UFC 167: Why St-Pierre vs Hendricks Will End the Same as St-Pierre vs Koscheck

Dustin FilloyFeatured ColumnistNovember 10, 2013

Mar 15, 2013; Montreal, Quebec, Canada; Georges St.Pierre during the weight-in for UFC 158 at the Bell Centre. Mandatory Credit: Eric Bolte-USA TODAY Sports
Eric Bolte-USA TODAY Sports

Georges St-Pierre has tangled with and trounced numerous top-flight wrestlers and KO artists, but the UFC's most decorated welterweight champ can't deny that Johny Hendricks represents his most trying challenge.

Hendricks, GSP's main event opponent at UFC 167, will bring a distinguished collegiate wrestling resume, a left hand from hell and the heart of a lion to next Saturday's fight at the MGM Grand Garden Arena.

But even with his greatest challenge lurking, the 170-pound linchpin was spot-on in assuming that he'll outshine the hard-hitting southpaw in every facet of the game during a UFC 167 pre-fight promo

"I'm the best in the world (and) I believe it, and I'm going to prove it again to everybody. I'm very excited fighting Johny Hendricks. He's the No. 1 guy right now (and) a lot of people believe he has the style to beat me (but) I'm better than him everywhere (and) I believe that."

St-Pierre has disposed of several Division I wrestlers in his career—the likes of Frank Trigg, Matt Hughes (twice), Jon Fitch and Josh Koscheck (twice).

In those six fights, GSP landed 19 takedowns and surrendered just four (two each to Koscheck and Hughes). 

Of the four Division 1 wrestlers he's tangled with, though, only the right-handed Koscheck can claim to possess similar knockout power to "Bigg Rigg."

A four-time All-American wrestler who placed fourth, second, first and third in the NCAA championships (1999-2002), Koscheck looked downright one-dimensional in his two scraps with GSP.

In their first meeting at UFC 74, St-Pierre outstruck Koscheck 118-14, including 38-4 in the significant strikes category. St-Pierre also hit both of his takedown attempts, stuffed Koscheck on three of four shots, and attempted five submissions en route to a unanimous decision.

GSP again dominated Koscheck at UFC 124, scoring four takedowns and outstriking the former Edinboro University stalwart 136-30 to notch another unanimous decision, this time in a title fight.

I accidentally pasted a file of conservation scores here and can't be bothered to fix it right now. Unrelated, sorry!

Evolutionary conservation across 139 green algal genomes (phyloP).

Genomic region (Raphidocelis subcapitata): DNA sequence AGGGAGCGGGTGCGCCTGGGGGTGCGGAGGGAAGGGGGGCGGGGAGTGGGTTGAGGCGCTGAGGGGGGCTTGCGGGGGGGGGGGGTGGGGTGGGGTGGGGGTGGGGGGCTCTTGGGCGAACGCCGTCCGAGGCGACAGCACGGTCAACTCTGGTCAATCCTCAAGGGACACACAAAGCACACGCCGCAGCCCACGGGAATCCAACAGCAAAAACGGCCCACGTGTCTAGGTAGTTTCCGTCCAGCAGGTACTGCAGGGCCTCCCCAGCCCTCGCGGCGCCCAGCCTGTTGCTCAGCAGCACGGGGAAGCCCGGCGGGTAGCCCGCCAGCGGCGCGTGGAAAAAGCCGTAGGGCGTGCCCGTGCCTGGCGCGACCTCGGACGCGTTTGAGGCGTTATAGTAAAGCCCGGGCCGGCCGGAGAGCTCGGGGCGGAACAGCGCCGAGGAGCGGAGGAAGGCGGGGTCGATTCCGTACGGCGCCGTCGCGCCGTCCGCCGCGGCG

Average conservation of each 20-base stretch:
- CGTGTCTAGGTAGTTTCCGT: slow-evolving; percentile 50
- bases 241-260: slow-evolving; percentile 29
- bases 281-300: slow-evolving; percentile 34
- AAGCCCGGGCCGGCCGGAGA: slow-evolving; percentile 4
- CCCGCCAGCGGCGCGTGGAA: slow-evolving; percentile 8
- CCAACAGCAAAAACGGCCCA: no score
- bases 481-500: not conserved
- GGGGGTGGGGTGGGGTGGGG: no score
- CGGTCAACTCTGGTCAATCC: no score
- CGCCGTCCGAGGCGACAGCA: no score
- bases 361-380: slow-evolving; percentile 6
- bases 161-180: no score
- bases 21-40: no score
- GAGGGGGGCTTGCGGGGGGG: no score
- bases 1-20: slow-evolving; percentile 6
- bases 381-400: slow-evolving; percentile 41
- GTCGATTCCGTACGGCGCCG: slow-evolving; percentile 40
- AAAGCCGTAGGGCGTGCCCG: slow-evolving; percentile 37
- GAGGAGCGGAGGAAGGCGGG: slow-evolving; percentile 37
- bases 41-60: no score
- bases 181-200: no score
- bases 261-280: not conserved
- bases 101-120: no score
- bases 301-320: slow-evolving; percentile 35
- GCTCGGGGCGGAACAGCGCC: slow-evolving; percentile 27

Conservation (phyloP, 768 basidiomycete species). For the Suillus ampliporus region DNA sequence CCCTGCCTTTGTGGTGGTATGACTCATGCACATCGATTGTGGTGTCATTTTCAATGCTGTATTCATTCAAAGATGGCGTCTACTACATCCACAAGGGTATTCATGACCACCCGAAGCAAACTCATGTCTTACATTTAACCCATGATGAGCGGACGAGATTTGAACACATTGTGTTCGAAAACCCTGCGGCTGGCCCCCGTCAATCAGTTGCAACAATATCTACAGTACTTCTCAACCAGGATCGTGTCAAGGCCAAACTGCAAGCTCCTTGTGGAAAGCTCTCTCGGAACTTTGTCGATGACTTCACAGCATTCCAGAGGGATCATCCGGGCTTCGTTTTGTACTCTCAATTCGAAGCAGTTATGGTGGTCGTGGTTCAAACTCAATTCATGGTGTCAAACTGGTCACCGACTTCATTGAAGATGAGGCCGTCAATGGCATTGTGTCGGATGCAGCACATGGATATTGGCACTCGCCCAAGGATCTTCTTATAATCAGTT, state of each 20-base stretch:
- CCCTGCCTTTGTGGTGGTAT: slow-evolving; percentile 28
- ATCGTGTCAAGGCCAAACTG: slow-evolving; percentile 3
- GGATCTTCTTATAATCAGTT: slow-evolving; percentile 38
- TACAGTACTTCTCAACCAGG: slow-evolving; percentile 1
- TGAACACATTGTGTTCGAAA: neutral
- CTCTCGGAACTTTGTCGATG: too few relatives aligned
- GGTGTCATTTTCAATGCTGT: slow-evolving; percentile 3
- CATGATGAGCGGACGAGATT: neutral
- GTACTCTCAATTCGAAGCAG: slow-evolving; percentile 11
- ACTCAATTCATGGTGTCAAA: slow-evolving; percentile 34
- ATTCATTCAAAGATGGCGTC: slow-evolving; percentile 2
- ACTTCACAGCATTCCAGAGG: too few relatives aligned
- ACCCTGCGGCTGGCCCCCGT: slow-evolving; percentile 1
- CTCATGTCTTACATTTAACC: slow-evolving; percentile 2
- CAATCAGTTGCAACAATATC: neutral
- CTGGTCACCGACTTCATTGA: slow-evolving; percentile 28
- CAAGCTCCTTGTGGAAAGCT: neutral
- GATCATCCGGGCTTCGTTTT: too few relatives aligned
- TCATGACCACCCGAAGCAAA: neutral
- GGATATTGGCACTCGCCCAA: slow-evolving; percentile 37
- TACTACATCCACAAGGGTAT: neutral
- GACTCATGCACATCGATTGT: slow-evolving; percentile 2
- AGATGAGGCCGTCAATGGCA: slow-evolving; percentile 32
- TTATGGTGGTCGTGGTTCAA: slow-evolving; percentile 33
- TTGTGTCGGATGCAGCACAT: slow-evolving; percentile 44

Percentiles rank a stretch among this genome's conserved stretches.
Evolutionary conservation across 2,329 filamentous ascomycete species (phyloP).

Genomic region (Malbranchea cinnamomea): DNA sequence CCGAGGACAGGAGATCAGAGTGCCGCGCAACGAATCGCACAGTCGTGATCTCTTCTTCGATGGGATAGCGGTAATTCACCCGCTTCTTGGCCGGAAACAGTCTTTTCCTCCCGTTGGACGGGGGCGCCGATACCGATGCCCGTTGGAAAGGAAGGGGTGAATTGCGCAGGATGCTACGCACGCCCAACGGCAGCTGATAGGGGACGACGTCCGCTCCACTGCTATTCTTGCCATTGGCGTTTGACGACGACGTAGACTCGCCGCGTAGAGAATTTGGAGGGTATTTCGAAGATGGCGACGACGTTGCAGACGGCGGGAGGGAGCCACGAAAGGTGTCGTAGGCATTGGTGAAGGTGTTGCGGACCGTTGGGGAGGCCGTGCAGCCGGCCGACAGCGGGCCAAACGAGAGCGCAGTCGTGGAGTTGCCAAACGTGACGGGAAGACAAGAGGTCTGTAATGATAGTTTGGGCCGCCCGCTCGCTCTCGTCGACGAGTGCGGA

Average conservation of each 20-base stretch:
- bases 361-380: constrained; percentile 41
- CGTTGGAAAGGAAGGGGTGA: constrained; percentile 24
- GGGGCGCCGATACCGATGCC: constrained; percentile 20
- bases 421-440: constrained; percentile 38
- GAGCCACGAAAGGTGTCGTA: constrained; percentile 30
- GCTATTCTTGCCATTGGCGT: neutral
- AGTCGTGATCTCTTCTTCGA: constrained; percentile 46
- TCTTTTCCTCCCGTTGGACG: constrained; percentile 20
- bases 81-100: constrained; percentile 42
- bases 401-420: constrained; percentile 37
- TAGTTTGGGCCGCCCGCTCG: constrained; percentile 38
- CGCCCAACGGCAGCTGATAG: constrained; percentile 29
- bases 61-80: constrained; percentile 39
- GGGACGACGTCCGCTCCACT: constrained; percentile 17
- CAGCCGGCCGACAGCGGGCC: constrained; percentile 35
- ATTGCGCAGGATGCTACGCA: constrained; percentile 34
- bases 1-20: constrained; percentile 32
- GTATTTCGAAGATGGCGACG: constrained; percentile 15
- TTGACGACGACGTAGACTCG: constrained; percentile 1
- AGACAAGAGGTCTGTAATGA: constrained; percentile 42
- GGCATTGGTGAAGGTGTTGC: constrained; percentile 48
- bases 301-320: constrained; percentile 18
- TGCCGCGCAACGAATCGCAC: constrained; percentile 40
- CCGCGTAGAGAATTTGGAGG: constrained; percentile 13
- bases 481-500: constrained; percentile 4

Mar 16, 2013; Montreal, Quebec, CAN;  Johny Hendricks (blue) celebrates after his main card bout against Carlos Condit (red) at UFC 158 at the Bell Centre. Mandatory Credit: Eric Bolte-USA TODAY Sports
Eric Bolte-USA TODAY Sports

Like Hendricks will probably do, Koscheck entered his fights with St-Pierre assuming that either his wrestling pedigree or his one-punch knockout power would carry him past the more cerebral GSP.

Koscheck, however, failed to formulate a game plan geared either toward relentlessly attempting to outwrestle St-Pierre or perpetually trying to bait him into making a fight-ending error on his feet.

Instead, the Pennsylvania native and his former coaches from the American Kickboxing Academy fell into several intricate traps set by St-Pierre and diabolical trainer Firas Zahabi. GSP controlled Koscheck's wrestling and jabbed him into an oblivion.

To avoid a similar scenario for the former two-time NCAA wrestling champ, trainer Marc Laimon must do what no coach since Ray Longo has done and implement a scheme that will deceive the always prepared GSP.

But even with Laimon on his side, bookmakers still don't foresee Bigg Rigg defying the odds against St-Pierre.

Aggregate betting website Bodog.net has deemed the 32-year-old Canadian a 2.25-1 (-2.25) favorite to topple Hendricks (+175).

Like most fans and pundits, the oddsmakers believe a decision or a submission win would be unlikely and that Hendricks must score a KO to get past St-Pierre.

However, considering the champ's uncanny ability to recover, and since it seems unlikely that Laimon will outwit Zahabi, wagering that GSP will defend his belt for the ninth straight time seems like a wise bet.


All stats gathered via Fightmetric.com